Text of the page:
For some reason, after my undergraduate years, my taste in music seemed to progress in reverse chronological order. When my peers were listening to the likes of Adele, Rihanna, Pitbull, Sheeran and so on (okay, so that’s as far as my knowledge goes), I moved back in time to the 70s and 80s, listening to the likes of Hall and Oates, The Outfield, Beegees, China Crisis, Springsteen, Men at Work, Phil Collins, Billy Joel, Fleetwood Mac, Toto etc., Sometimes, I even wonder if I arrived in this world a couple of decades late, but I won’t complain, oh no — especially when I have access to the likes of  ‘Youtube’ and “Spotify”, my gripes just vanish, whoosh! I really needn’t go into how accessible music is these days, right?

Movies like Guardians of the Galaxy and The Perks Of Being A Wallflower have brought many old tracks back to life in the recent past (thanks to remastered versions), I mean come on! – who doesn’t want to listen to stuff like  ‘Hooked on a feeling’, ‘Brandy’ or ‘Come on Eileen’ ? Oh, I could rave about the charms of rock ballads and old man voices all day long! Okay, I think I leave you with that for now, and if you’re wondering why a sudden post (more like a ramble) about music, I’ll just say I found a love song from 1979 which I just can’t stop listening to at the moment (yeah yeah,  go on, think what you will!).


Weekend Reminiscences

Memories are funny things, some ever elusive like the artful dodger, whereas others are always at hand, etched in stone and indelible in their clarity. For most of us, it’s the ones from our childhood that we hold closest to our hearts, the years when our worlds are small and the days stretch out forever without any clear purpose. The earliest memories I have of the big man are both hazy and brief. A pair of Ray-Bans, Woodland shoes, Charagh din shirts, faded jeans, the Brut cologne and the chugging sound of a Bullet bike. In retrospect, it feels strange that all I remember of the big man from those days are things mostly external. Nothing of the person he was inside whatsoever. I was very timid as a little boy and there was scant interaction between us at the time. Could be why I have little recollection of his character or deportment. He was an intimidating figure, tall, broad shouldered, rugged and vigorous. I am sure I must have been quite scared of him.

Even to this day, I vividly remember standing behind mum at the door trying to get a peek at him kick-starting the bike every morning, when he left home for work. It was a test of strength for the bullet never started without making a fuss. The big man always won in the end though. We heard him returning from work from almost a mile away, for in those days there were hardly any vehicles in our little town and the bullet’s thunder made its presence felt without fail. Virajpet was a quiet place and the locality in which we lived, even more so. He worked in a bank and knew almost everyone in town. A stroll around town in his company would mean saying hello to a lot of people. In fact it still is, even to this day!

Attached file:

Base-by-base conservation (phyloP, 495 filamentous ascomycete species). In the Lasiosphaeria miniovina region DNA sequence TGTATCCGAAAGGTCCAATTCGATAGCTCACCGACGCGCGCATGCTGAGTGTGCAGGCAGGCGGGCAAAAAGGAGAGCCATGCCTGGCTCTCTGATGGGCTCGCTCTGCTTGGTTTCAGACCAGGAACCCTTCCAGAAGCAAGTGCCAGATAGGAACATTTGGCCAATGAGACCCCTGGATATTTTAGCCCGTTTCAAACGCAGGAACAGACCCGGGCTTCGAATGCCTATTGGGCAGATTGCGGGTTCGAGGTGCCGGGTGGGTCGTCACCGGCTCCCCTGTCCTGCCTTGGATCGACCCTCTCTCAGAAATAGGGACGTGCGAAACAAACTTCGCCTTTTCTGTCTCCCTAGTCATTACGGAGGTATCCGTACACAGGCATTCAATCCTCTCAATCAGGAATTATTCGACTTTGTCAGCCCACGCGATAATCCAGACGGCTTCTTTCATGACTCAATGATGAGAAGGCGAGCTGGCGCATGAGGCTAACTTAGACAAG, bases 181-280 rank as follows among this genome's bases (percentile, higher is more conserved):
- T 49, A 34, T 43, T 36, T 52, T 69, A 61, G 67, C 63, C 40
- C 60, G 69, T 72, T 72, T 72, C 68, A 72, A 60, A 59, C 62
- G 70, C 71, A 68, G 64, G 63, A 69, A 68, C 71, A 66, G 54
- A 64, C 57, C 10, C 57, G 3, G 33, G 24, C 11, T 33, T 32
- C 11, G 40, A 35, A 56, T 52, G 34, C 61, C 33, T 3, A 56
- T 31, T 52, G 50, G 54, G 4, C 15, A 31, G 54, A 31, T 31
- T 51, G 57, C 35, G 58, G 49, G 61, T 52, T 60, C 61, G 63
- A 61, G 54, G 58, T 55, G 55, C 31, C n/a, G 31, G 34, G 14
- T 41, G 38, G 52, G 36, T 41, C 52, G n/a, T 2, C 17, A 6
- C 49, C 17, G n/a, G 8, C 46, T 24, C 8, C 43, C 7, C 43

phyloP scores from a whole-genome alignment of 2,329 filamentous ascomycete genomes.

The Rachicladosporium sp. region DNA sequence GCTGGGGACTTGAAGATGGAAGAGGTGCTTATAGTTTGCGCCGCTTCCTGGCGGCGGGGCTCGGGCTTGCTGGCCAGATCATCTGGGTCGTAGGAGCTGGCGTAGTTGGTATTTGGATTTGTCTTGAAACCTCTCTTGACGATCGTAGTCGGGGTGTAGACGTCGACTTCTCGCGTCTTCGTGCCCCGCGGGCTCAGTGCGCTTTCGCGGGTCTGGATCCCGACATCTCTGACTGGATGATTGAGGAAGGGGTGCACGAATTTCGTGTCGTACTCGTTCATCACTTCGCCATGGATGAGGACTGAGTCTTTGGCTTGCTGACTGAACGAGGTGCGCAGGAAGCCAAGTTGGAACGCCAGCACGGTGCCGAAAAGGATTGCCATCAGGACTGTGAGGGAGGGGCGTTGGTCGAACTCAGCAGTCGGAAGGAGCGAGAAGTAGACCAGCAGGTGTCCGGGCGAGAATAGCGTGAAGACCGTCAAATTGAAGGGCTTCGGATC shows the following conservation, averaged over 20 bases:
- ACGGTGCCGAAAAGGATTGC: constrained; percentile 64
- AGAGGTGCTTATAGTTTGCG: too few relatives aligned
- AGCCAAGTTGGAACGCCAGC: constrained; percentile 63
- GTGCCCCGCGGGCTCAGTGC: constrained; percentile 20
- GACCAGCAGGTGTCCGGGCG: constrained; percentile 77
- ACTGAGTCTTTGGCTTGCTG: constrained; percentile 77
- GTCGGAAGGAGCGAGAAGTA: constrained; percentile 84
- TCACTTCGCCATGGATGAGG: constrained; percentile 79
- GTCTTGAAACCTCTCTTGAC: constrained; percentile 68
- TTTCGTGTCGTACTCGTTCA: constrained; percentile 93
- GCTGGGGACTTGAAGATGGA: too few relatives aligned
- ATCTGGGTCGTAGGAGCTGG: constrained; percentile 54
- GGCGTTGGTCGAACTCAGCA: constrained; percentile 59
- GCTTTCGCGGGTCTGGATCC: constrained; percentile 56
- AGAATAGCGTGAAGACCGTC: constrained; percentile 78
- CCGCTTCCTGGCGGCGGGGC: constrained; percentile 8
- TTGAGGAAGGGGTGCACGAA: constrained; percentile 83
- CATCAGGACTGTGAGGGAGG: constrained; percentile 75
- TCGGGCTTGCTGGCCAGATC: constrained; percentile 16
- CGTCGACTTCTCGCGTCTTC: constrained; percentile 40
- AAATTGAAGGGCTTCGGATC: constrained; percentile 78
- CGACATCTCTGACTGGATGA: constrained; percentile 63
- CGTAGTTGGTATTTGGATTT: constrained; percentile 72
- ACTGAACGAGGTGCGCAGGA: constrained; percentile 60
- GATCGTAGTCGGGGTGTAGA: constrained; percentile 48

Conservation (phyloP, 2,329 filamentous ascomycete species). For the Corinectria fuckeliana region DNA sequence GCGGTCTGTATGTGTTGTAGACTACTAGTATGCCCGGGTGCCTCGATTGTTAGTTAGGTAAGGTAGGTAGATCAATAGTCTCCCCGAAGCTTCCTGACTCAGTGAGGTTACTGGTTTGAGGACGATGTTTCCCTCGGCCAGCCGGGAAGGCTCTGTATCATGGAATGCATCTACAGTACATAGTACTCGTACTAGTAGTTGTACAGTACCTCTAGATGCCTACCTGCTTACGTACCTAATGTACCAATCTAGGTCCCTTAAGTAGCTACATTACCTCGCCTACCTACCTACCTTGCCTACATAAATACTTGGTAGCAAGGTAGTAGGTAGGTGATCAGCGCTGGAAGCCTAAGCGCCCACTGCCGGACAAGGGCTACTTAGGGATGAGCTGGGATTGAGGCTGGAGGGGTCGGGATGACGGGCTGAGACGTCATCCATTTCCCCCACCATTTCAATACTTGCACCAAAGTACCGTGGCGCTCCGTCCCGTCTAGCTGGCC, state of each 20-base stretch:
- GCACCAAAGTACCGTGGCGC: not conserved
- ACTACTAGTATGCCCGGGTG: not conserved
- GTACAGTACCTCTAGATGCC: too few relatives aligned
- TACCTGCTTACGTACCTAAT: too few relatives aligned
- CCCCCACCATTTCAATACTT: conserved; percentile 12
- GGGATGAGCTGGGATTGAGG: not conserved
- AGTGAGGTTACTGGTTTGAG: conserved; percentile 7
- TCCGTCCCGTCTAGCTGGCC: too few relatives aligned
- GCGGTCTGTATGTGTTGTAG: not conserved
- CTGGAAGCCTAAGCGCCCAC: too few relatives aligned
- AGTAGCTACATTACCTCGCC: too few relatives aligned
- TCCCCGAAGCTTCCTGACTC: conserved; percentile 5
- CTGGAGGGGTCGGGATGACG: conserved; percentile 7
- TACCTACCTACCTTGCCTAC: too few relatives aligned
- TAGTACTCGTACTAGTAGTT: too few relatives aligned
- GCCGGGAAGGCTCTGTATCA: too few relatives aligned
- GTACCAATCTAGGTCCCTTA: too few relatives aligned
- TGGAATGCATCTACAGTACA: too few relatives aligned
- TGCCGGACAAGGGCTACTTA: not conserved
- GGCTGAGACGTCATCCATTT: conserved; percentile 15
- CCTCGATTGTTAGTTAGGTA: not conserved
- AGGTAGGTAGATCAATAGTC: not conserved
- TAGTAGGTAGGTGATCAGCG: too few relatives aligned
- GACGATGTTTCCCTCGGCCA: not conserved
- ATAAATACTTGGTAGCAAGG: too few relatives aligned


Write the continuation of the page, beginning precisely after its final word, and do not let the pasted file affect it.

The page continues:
There were times when he brought his Kodava friends home. They came on their Yezdis, mostly people from the bank and all of them used to sit in the hall, sipping beer and whisky. At the time I didn’t understand Kodava thak and it was up to my imagination to give interpretation to the topics of these discussions. My mom was equally lost during these times, being from Ooty herself. Those were difficult years, both of us strangers in a land of people we could neither understand nor acquaint ourselves with easily. The only thing I truly looked forward to at the time was term-end vacation, when I was packed off to my grandparents’ place. The big man used to drop us off at the KSRTC bus stand. He knew a guy there who would find seats for us and help us with our luggage. I remember sitting in the bus, watching him straddle his bike and zoom away. During these moments, he seemed straight out of a movie set, so much larger than life.

Many years have passed, and now when I stand shoulder to shoulder with him, I feel so much has changed. Yet, sometimes when I look at him, I fondly recall those years when the big man was more hero than human and for an instant, I am transformed into the little boy sitting on the Bullet in front of my father, having not a care in the world!


Of youth and beauty, of days gone by….